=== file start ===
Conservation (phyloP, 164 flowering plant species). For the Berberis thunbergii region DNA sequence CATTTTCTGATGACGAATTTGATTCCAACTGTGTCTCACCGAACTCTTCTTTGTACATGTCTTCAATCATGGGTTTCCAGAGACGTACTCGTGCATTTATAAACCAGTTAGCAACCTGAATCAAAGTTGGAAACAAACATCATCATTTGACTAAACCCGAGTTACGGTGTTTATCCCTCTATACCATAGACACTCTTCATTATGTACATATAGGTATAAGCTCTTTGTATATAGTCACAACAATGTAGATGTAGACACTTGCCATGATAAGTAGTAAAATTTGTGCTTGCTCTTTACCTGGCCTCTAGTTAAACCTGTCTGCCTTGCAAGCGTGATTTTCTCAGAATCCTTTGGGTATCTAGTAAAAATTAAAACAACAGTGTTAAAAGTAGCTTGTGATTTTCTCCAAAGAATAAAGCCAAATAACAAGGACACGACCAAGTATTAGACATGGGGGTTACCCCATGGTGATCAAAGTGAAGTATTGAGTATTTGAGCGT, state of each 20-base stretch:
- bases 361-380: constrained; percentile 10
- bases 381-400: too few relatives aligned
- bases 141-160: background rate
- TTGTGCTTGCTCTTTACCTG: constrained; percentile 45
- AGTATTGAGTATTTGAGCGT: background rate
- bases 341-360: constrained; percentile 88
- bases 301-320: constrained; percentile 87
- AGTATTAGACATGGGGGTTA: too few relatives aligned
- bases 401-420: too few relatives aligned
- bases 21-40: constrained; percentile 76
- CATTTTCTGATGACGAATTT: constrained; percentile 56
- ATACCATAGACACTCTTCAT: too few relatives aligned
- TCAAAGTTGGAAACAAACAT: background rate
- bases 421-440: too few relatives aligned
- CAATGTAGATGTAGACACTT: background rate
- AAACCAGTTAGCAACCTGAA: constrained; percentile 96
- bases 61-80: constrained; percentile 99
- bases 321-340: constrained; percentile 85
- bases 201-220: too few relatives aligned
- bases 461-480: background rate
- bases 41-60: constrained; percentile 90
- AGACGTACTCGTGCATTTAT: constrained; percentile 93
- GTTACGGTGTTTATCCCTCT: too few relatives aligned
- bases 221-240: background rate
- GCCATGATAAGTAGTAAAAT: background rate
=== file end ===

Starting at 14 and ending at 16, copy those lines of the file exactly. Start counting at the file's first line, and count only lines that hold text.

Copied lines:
- TCAAAGTTGGAAACAAACAT: background rate
- bases 421-440: too few relatives aligned
- CAATGTAGATGTAGACACTT: background rate